I hope it works out for you. It doesn't sound based on your description that you have anything to worry about.
  • wes allenwes allen Member Posts: 540 ■■■■■□□□□□
    What Paul78 said - I didn't send a resume, just where i worked, the dates I was there, and how many months I spent in each domain at each job. If you search around a bit, you can find some examples of what people send. I just kept it basic and focused on which domains I was working in and for how long.
  • Kong239Kong239 Member Posts: 6 ■□□□□□□□□□
    Yes, I got an official notice from ISC2 saying that my work experience was rejected and that I could still get the associate of ISC2. I submitted an appeal e-mail last night. I will let you guys know what comes of it. I wouldn't mind an audit which is what I was essentially asking for in my appeal. I was just wondering if anyone had a similar experience.
  • TechGromitTechGromit A+, N+, GSEC, GCIH, GREM, Ontario, NY Member Posts: 1,986 ■■■■■■■■□□
    I was wondering if my work experience would qualify as CISSP work experience. At a former employer have 7 years experience in patch management, including two years in system hardening and about 18 months in Cyber security with a new employer. I didn't hold a security title in my former position, but the work I was preforming was security related.
    Still searching for the corner in a round room.
  • storchstorch Member Posts: 6 ■□□□□□□□□□
    Honestly, don't try and "****" the system by trying to come up with different ways to fulfill the work requirements. If you truly have 5 years of full time IT security under your belt then use that. If you were a security guard and did "physical security" by inspecting the building or you work in IT support in a Heldesk role but do patching as one of your duties that's really not fulfilling the full 5 years IT security requirements and you would only be "cheating" your self.

    If you go into an interview and get hammered with technical security related questions by the security group you will only fooling yourself thinking that because you have a CISSP that you are qualified to make security recommendations in an organization and they will see right through you. Just my tidbit I guess, not looking to offend anyone who is going that route!
  • TechGromitTechGromit A+, N+, GSEC, GCIH, GREM, Ontario, NY Member Posts: 1,986 ■■■■■■■■□□
    storch wrote: »
    If you were a security guard and did "physical security" by inspecting the building or you work in IT support in a Heldesk role but do patching as one of your duties that's really not fulfilling the full 5 years IT security requirements and you would only be "cheating" your self.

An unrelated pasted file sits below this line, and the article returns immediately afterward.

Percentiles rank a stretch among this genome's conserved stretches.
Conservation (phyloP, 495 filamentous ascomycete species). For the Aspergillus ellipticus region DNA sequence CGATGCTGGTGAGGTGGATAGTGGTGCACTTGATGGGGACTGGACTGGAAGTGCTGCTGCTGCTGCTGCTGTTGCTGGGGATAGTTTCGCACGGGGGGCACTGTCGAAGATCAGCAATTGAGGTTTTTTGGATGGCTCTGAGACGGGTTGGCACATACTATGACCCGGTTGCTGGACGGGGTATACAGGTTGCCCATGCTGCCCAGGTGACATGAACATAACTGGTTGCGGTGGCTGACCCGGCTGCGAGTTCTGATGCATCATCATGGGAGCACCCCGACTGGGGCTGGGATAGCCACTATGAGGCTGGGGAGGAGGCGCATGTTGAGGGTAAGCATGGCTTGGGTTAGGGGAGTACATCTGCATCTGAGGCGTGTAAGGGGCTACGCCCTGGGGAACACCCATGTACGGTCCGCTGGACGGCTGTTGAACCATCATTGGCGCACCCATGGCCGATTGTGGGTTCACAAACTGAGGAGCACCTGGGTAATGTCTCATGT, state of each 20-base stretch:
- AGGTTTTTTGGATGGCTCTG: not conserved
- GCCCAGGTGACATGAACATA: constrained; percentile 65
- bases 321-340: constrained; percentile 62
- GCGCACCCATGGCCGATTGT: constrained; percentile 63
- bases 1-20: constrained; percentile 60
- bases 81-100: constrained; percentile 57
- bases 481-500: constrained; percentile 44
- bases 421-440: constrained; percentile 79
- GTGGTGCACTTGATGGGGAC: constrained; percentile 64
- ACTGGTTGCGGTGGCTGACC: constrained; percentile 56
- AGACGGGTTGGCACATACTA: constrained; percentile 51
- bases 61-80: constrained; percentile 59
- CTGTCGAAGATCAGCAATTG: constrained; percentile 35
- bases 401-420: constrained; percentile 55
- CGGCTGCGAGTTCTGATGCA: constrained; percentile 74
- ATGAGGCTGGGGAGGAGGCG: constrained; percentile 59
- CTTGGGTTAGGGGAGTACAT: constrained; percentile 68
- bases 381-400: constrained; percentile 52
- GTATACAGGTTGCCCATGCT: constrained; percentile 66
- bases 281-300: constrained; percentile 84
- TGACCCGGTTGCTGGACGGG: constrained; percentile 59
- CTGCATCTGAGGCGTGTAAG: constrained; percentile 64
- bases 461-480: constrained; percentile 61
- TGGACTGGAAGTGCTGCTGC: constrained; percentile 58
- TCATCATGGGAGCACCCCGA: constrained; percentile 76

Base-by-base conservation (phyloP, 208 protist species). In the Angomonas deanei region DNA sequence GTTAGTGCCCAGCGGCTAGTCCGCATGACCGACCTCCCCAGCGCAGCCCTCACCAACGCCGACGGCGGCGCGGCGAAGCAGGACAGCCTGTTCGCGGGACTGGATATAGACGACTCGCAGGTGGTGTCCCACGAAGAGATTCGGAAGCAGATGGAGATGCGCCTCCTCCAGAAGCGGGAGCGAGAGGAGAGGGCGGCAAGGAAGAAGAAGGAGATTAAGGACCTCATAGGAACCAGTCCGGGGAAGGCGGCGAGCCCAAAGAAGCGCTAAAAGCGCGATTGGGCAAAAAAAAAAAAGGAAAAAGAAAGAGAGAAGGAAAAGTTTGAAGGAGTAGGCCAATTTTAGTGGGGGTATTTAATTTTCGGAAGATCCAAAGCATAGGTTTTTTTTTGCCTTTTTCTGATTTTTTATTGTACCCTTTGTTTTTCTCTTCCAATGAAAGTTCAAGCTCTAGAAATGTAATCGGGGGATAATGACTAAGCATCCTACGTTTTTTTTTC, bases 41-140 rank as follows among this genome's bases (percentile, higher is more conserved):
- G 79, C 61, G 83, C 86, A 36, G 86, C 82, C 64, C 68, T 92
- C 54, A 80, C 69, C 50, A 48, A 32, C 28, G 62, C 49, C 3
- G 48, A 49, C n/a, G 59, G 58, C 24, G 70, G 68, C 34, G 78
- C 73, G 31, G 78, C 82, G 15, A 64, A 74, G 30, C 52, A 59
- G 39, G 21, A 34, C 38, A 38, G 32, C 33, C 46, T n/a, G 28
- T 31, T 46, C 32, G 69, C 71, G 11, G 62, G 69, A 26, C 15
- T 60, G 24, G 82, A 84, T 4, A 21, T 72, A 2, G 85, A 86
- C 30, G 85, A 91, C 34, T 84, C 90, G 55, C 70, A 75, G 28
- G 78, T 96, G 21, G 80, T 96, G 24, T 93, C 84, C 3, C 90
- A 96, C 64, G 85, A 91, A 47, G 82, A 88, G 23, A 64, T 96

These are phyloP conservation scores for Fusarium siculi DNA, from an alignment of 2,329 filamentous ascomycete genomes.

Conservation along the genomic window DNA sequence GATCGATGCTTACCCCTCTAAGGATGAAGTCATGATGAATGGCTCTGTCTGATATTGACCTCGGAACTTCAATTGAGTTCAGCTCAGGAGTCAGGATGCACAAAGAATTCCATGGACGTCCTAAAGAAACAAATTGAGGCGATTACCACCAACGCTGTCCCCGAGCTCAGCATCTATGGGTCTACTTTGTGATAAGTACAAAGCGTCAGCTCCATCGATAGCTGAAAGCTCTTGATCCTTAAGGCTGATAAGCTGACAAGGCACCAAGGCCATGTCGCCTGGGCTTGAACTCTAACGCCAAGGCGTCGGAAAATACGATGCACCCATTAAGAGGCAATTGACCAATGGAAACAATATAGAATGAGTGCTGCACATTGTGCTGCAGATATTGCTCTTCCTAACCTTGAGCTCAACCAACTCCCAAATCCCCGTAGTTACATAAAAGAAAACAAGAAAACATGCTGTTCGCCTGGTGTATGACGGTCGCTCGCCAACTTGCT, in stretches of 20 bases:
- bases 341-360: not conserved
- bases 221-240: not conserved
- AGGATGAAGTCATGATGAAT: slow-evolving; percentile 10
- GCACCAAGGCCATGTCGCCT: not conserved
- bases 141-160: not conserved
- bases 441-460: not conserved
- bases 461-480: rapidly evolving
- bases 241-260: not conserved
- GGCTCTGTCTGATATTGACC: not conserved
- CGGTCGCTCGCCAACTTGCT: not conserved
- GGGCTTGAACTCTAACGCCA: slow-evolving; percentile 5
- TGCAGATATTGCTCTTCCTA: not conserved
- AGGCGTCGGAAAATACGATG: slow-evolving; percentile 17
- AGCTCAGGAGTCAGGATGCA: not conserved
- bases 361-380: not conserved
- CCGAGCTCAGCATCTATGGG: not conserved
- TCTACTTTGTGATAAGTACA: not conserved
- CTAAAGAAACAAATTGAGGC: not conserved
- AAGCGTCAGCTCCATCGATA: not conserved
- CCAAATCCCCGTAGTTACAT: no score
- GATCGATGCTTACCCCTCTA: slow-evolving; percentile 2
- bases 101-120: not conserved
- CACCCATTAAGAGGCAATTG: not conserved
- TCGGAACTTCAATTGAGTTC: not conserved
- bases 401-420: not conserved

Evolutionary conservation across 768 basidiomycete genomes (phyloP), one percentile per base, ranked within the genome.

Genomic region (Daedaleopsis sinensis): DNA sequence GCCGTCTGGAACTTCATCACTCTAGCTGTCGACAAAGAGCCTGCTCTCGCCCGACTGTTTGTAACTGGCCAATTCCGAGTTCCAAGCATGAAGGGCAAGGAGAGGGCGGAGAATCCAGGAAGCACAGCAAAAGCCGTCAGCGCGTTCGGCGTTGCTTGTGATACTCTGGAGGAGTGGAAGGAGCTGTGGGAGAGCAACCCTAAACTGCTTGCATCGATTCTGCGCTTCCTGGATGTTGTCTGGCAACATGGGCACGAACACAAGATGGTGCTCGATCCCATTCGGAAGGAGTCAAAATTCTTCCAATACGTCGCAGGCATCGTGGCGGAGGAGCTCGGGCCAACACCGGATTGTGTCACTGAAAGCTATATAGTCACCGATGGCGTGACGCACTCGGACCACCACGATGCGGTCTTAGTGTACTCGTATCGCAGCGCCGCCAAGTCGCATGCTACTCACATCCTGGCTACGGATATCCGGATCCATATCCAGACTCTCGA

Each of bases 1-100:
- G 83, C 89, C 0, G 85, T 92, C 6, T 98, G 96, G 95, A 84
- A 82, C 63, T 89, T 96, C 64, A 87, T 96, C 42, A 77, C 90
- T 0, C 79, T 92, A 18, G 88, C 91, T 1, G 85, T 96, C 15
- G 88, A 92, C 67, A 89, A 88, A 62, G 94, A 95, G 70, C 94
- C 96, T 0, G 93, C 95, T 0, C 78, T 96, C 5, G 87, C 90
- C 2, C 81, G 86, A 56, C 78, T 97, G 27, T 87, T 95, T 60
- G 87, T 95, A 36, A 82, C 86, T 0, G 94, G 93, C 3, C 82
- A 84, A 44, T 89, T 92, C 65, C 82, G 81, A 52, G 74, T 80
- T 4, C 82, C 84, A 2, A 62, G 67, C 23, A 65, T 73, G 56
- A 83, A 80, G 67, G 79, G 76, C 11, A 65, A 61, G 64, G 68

While I can see your point, technically the position I hold now doesn't have the word "Security" in my title either, but I still perform Nuclear Cyber Security. Having the word "security" in your title to be considered IT security experience is a little too narrow of a definition in my opinion.
    Still searching for the corner in a round room.
  • Mike7Mike7 Member Posts: 1,073 ■■■■□□□□□□
    TechGromit wrote: »
    I was wondering if my work experience would qualify as CISSP work experience. At a former employer have 7 years experience in patch management, including two years in system hardening and about 18 months in Cyber security with a new employer. I didn't hold a security title in my former position, but the work I was performing was security related.


    As per https://www.isc2.org/cissp-how-to-certify.aspx,

    Candidates must have a minimum of 5 years cumulative paid full-time work experience in two or more of the 8 domains ...

    Candidates may receive a one year experience waiver with a 4-year college degree, or regional equivalent or additional credential from the (ISC)² approved list



    Note the key word cumulative and the 1 year experience waiver which you can get once your pass your GIAC Security Essentials (Yes. I looked at your profile. :) )

    ISC2 does not stop you from taking the exam. You only get the CISSP title after passing both the exam and the work experience endorsement process. And if they deem your experience insufficient, they probably will award CISSP Associate title. After which, you have up to 5 years to fulfil experience requirement and convert from Associate to full CISSP.

    Alternatively (and probably the better option), schedule the exam and check the "Yes, I am taking this exam as an Associate" check box. As there are no work experience requirements, you are CISSP Associate after passing. Apply for conversion later.

    So go for it if you will be in infosec for the next 5 years icon_cool.gif